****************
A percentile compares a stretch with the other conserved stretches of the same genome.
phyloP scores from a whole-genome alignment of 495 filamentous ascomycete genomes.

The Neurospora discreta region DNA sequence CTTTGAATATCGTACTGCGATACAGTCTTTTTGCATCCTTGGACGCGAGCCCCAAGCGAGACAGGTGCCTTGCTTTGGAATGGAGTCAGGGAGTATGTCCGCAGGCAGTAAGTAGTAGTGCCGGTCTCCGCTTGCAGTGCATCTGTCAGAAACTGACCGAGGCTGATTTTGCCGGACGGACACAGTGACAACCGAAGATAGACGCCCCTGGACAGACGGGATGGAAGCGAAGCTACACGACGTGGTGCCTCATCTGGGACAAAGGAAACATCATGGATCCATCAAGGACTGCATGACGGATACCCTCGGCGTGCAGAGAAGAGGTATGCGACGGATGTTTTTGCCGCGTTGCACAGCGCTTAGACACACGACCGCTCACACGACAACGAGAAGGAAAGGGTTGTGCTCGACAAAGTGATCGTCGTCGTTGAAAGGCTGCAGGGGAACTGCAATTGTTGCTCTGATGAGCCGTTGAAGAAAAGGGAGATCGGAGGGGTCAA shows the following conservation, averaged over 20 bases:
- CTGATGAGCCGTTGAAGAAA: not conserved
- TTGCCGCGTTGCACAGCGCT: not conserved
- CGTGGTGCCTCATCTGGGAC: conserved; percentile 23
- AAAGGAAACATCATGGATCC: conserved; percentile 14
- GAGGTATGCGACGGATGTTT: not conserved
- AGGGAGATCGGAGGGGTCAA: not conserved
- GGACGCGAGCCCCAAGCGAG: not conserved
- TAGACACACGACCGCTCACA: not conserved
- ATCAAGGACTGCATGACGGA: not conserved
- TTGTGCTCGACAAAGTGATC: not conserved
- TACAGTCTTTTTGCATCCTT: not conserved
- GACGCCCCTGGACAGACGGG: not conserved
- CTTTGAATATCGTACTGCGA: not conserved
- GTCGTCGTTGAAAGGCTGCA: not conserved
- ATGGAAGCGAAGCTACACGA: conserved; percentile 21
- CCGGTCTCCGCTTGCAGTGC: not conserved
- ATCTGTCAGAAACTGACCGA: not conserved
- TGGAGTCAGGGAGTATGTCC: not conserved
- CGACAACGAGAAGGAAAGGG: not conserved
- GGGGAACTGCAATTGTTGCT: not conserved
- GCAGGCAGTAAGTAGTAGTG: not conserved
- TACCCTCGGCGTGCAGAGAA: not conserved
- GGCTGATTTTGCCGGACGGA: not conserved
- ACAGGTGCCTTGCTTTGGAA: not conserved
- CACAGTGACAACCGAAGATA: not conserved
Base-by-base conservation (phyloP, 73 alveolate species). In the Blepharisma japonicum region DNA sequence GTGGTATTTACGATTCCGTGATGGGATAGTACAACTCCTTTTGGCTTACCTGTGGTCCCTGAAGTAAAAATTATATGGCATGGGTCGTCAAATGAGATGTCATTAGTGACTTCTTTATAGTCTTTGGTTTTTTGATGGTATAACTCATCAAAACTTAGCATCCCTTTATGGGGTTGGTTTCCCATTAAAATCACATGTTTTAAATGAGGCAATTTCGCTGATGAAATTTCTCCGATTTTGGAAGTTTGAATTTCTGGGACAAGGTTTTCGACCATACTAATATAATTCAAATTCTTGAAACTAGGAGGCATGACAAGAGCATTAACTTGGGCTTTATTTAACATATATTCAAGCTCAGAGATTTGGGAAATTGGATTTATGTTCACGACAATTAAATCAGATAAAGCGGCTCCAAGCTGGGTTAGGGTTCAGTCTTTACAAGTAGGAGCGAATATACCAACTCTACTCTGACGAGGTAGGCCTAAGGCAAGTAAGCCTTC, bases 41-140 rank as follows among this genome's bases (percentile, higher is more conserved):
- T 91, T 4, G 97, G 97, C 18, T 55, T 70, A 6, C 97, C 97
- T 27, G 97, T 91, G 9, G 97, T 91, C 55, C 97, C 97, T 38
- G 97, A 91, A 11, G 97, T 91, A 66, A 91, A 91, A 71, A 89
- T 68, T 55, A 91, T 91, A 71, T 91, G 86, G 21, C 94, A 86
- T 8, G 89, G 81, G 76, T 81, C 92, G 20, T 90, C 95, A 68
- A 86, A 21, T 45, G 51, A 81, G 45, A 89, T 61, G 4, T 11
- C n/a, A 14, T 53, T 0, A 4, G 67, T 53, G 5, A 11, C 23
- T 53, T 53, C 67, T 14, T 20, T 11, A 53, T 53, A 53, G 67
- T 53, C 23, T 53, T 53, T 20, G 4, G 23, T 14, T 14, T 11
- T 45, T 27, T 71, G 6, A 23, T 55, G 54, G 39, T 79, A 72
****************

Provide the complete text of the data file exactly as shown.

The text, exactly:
A percentile compares a stretch with the other conserved stretches of the same genome.
phyloP scores from a whole-genome alignment of 495 filamentous ascomycete genomes.

The Neurospora discreta region DNA sequence CTTTGAATATCGTACTGCGATACAGTCTTTTTGCATCCTTGGACGCGAGCCCCAAGCGAGACAGGTGCCTTGCTTTGGAATGGAGTCAGGGAGTATGTCCGCAGGCAGTAAGTAGTAGTGCCGGTCTCCGCTTGCAGTGCATCTGTCAGAAACTGACCGAGGCTGATTTTGCCGGACGGACACAGTGACAACCGAAGATAGACGCCCCTGGACAGACGGGATGGAAGCGAAGCTACACGACGTGGTGCCTCATCTGGGACAAAGGAAACATCATGGATCCATCAAGGACTGCATGACGGATACCCTCGGCGTGCAGAGAAGAGGTATGCGACGGATGTTTTTGCCGCGTTGCACAGCGCTTAGACACACGACCGCTCACACGACAACGAGAAGGAAAGGGTTGTGCTCGACAAAGTGATCGTCGTCGTTGAAAGGCTGCAGGGGAACTGCAATTGTTGCTCTGATGAGCCGTTGAAGAAAAGGGAGATCGGAGGGGTCAA shows the following conservation, averaged over 20 bases:
- CTGATGAGCCGTTGAAGAAA: not conserved
- TTGCCGCGTTGCACAGCGCT: not conserved
- CGTGGTGCCTCATCTGGGAC: conserved; percentile 23
- AAAGGAAACATCATGGATCC: conserved; percentile 14
- GAGGTATGCGACGGATGTTT: not conserved
- AGGGAGATCGGAGGGGTCAA: not conserved
- GGACGCGAGCCCCAAGCGAG: not conserved
- TAGACACACGACCGCTCACA: not conserved
- ATCAAGGACTGCATGACGGA: not conserved
- TTGTGCTCGACAAAGTGATC: not conserved
- TACAGTCTTTTTGCATCCTT: not conserved
- GACGCCCCTGGACAGACGGG: not conserved
- CTTTGAATATCGTACTGCGA: not conserved
- GTCGTCGTTGAAAGGCTGCA: not conserved
- ATGGAAGCGAAGCTACACGA: conserved; percentile 21
- CCGGTCTCCGCTTGCAGTGC: not conserved
- ATCTGTCAGAAACTGACCGA: not conserved
- TGGAGTCAGGGAGTATGTCC: not conserved
- CGACAACGAGAAGGAAAGGG: not conserved
- GGGGAACTGCAATTGTTGCT: not conserved
- GCAGGCAGTAAGTAGTAGTG: not conserved
- TACCCTCGGCGTGCAGAGAA: not conserved
- GGCTGATTTTGCCGGACGGA: not conserved
- ACAGGTGCCTTGCTTTGGAA: not conserved
- CACAGTGACAACCGAAGATA: not conserved
Base-by-base conservation (phyloP, 73 alveolate species). In the Blepharisma japonicum region DNA sequence GTGGTATTTACGATTCCGTGATGGGATAGTACAACTCCTTTTGGCTTACCTGTGGTCCCTGAAGTAAAAATTATATGGCATGGGTCGTCAAATGAGATGTCATTAGTGACTTCTTTATAGTCTTTGGTTTTTTGATGGTATAACTCATCAAAACTTAGCATCCCTTTATGGGGTTGGTTTCCCATTAAAATCACATGTTTTAAATGAGGCAATTTCGCTGATGAAATTTCTCCGATTTTGGAAGTTTGAATTTCTGGGACAAGGTTTTCGACCATACTAATATAATTCAAATTCTTGAAACTAGGAGGCATGACAAGAGCATTAACTTGGGCTTTATTTAACATATATTCAAGCTCAGAGATTTGGGAAATTGGATTTATGTTCACGACAATTAAATCAGATAAAGCGGCTCCAAGCTGGGTTAGGGTTCAGTCTTTACAAGTAGGAGCGAATATACCAACTCTACTCTGACGAGGTAGGCCTAAGGCAAGTAAGCCTTC, bases 41-140 rank as follows among this genome's bases (percentile, higher is more conserved):
- T 91, T 4, G 97, G 97, C 18, T 55, T 70, A 6, C 97, C 97
- T 27, G 97, T 91, G 9, G 97, T 91, C 55, C 97, C 97, T 38
- G 97, A 91, A 11, G 97, T 91, A 66, A 91, A 91, A 71, A 89
- T 68, T 55, A 91, T 91, A 71, T 91, G 86, G 21, C 94, A 86
- T 8, G 89, G 81, G 76, T 81, C 92, G 20, T 90, C 95, A 68
- A 86, A 21, T 45, G 51, A 81, G 45, A 89, T 61, G 4, T 11
- C n/a, A 14, T 53, T 0, A 4, G 67, T 53, G 5, A 11, C 23
- T 53, T 53, C 67, T 14, T 20, T 11, A 53, T 53, A 53, G 67
- T 53, C 23, T 53, T 53, T 20, G 4, G 23, T 14, T 14, T 11
- T 45, T 27, T 71, G 6, A 23, T 55, G 54, G 39, T 79, A 72